You know an OVERKILL live video is not only going to be an event, it's going to knock your socks right up your chute. Revisiting a familiar haunt, Oberhausen, Germany, where, 30-years ago, the band previously filmed, the New Jersey thrash icons ripped up Turbinenhalle 2 on April 16, 2016. The occasion, to commemorate the 25th anniversary of "Horrorscope" (to-date, the group's best-selling album) by performing it, followed by 1985's "Feel the Fire", both in their entireties. Are there any further selling points needed?
To pull this momentous celebration off, OVERKILL had to recruit Eddy "The Mexecutioner" Garcia (PISSING RAZORS), who has worked behind the scenes in the band, as an interim touring drummer. Ron Lipnicki leaving OVERKILL due to personal obligations, Garcia crunch learned 27 songs, inclusive of these two albums. As Jason Bittner has now inherited the official stool behind OVERKILL, give Eddy Garcia mensch points for his stellar job as OVERKILL releases a historic live recreation of two of its classic albums onstage, "Live In Overhausen".
Bobby "Blitz" Ellsworth, always a dry wit on the mike, yanks at his German audience by snarling, "I have one rule tonight: I'm in fucking charge because I say so." His smarm continues as he jokes, "I feel like I'm 50 years old again, this is fucking killer." For decades, Blitz has naturally come by his namesake, a Batman of the stage who obtusely slips out during Dave Linsk's guitar solos, then whizzes back into place at the mike right on the mark to resume singing: using "Coma", here, as an example.
D.D. Verni's snaky braid has been shorn, and Blitz's curls are trimmed up a smidge as the salt sneezes into his sand. To look at this elder quintet onstage versus the shaggy yesteryear lineups that recorded these albums is more inspirational than startling. OVERKILL today looks like a smog-clogged biker brigade in bandanas, black jeans, dark tees and button downs, slamming out thrash and even more thrash for two hours. It proves recent albums like "The Electric Age", "White Devil Armory" and "The Grinding Wheel" are no flukes. This is still one of the world's best damn metal acts.
"Half the time I can't recall my wallet and my keys," Verni quips on the commentary portions of the video about having to remember all these songs again. Whipping out his double-neck bass during the doom-heavy title cut for "Horrorscope", the sight of it is as much a treat for the Skullcrushers as is the proficiency and passion OVERKILL pounds into this set.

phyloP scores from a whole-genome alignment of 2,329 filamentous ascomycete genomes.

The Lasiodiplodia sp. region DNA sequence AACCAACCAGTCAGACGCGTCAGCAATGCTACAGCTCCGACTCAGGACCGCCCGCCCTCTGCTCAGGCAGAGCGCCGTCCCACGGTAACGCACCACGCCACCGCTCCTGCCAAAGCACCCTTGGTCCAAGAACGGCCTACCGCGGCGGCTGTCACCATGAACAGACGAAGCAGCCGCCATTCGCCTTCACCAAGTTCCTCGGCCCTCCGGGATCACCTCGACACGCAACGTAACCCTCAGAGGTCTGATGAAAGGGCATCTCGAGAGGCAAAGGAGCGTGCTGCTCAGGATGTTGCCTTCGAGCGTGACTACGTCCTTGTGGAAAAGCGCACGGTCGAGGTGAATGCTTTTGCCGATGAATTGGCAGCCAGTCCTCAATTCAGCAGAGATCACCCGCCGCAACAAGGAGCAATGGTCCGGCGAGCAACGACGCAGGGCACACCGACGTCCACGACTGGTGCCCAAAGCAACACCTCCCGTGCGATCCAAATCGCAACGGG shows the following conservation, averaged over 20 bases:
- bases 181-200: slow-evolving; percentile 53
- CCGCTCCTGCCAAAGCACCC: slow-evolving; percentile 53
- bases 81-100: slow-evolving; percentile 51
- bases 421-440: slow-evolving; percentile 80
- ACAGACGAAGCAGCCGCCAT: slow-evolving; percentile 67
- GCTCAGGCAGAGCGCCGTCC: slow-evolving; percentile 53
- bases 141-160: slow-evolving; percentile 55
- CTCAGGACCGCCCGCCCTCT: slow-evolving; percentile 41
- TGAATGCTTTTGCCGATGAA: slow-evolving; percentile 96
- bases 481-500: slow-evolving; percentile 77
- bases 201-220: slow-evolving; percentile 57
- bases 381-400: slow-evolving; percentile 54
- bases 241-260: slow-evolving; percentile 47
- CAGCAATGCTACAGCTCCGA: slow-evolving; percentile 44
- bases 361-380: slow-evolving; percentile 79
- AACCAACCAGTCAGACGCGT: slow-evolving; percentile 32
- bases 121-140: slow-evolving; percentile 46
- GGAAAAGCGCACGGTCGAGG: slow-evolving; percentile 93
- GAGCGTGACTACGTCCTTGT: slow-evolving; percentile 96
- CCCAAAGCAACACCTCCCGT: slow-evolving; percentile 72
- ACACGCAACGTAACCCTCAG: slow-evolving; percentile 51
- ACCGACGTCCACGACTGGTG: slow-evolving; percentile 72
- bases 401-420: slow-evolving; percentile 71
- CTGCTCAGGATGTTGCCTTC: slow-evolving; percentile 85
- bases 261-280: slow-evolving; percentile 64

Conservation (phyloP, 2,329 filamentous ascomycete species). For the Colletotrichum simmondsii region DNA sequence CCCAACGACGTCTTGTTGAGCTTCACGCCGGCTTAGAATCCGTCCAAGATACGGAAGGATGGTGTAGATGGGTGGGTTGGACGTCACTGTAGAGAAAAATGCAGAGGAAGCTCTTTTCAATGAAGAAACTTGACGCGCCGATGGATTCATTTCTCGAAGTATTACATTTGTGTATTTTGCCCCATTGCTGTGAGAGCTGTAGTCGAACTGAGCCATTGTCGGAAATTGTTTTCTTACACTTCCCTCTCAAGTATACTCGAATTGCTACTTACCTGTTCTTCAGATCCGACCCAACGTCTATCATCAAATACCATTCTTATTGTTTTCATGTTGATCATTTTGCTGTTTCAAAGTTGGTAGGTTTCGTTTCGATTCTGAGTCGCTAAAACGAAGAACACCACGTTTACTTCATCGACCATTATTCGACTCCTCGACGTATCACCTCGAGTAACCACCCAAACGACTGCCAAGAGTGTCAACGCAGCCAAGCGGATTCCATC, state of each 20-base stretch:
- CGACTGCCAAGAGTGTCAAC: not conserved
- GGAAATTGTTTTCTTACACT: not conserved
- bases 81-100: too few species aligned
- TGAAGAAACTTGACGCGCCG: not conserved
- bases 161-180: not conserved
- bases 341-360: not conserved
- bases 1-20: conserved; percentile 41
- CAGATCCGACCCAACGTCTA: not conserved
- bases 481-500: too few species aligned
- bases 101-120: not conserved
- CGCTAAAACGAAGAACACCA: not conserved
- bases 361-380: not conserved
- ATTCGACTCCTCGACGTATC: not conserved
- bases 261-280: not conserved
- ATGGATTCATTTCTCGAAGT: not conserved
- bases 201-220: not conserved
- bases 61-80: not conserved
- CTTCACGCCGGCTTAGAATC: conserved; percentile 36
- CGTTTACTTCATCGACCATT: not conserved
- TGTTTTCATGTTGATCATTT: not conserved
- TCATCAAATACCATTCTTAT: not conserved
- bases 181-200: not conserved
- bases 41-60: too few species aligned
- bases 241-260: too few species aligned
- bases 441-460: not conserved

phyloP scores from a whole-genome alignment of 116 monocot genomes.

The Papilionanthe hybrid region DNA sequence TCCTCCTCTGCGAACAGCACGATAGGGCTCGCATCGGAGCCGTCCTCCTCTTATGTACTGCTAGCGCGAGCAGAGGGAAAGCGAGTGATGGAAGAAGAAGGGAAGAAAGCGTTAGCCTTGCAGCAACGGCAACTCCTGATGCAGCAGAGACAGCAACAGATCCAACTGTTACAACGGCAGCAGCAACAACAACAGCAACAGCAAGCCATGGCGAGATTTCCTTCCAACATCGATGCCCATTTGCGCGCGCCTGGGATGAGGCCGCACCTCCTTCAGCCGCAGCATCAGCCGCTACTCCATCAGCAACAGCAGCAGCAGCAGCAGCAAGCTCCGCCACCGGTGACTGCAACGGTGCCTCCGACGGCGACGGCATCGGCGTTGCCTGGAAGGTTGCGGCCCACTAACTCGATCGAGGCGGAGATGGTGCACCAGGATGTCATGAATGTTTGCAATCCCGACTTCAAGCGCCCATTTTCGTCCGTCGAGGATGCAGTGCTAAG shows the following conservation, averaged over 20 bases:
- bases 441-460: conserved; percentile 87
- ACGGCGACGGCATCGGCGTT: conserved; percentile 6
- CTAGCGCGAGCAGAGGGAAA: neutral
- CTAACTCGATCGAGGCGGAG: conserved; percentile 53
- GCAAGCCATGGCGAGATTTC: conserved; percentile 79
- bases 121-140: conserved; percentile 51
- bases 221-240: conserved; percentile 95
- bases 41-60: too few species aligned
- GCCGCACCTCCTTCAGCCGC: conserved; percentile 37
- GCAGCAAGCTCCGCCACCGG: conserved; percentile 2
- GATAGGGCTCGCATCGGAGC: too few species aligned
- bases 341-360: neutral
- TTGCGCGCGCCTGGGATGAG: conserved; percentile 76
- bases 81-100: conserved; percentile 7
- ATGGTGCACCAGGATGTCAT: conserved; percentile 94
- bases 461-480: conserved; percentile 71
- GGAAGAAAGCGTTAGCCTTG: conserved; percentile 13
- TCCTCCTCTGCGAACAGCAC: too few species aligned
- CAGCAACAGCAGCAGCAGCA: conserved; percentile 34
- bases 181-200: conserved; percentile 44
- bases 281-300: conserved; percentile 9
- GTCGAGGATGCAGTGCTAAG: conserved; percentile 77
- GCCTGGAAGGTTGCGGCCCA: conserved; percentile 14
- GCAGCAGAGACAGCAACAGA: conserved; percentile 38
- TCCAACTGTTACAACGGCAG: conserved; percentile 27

Even for 1991 standards, "Horrorscope" had a modern luster that makes for a seamless updating in this set. "Infectious", "Blood Money", "Bare Bones", "Thanx for Nothin'", "New Machine" and "Live Young, Die Free" are all perfectly played with nary a hiccup and perhaps even more thunder. Blitz giddily yelps "Liarrrrrrrr" from "Blood Money" while the ripped Dave Linsk, nearing his 20th anniversary in the band, is a madman interpreting Rob Cannavino's solos. Linsk makes you feel what he's tearing through.
Even the cover of Edgar Winter's "Frankenstein" is a total blast, which had to have been a hoot in rehearsal, since the band members remains staunch during the performance, but under their breaths, you know they're cutting up. Enjoy "Live Young, Die Free" performed live, as D.D. Verni posits it's your first and last chance.
From the "Feel the Fire" portion, "Raise the Dead", "Second Son", "Overkill", "Blood and Iron", "Kill at Command" and "There is No Tomorrow" are absolutely breathtaking, polished and efficient beyond anyone's expectations. "Hammerhead" you expect to be a live monster, but there's even more power in this set, as the band dials into the moment with reverence. "Rotten to the Core" has been in OVERKILL sets since it was written, and D.D. Verni declares it's "still a fun song to play." Naturally "Rotten" lights up the crowd, the tempo flying faster than the original cut.
The German faithful ravenously summon OVERKILL chants, whoa-ohhing and roaring through the breakdown on "Nice Day - for a Funeral". They draw strength from D.D. Verni's bass-lobbing intro to "Feel the Fire". What they do during the closeout hooligan rally of "Fuck You" shouldn't be unexpected.
"Live in Overhausen" is supplemented by commentary from Eddie Trunk and Thomas Kupfer from Rock Hard magazine along with old studio footage from 1991. If playing albums in their entirety is to be considered a device in contemporary live presentation, let this stand as a model on how it's done. ""Live in Overhausen" exceeds higher than the froth of a Spaten Optimator poured too quickly.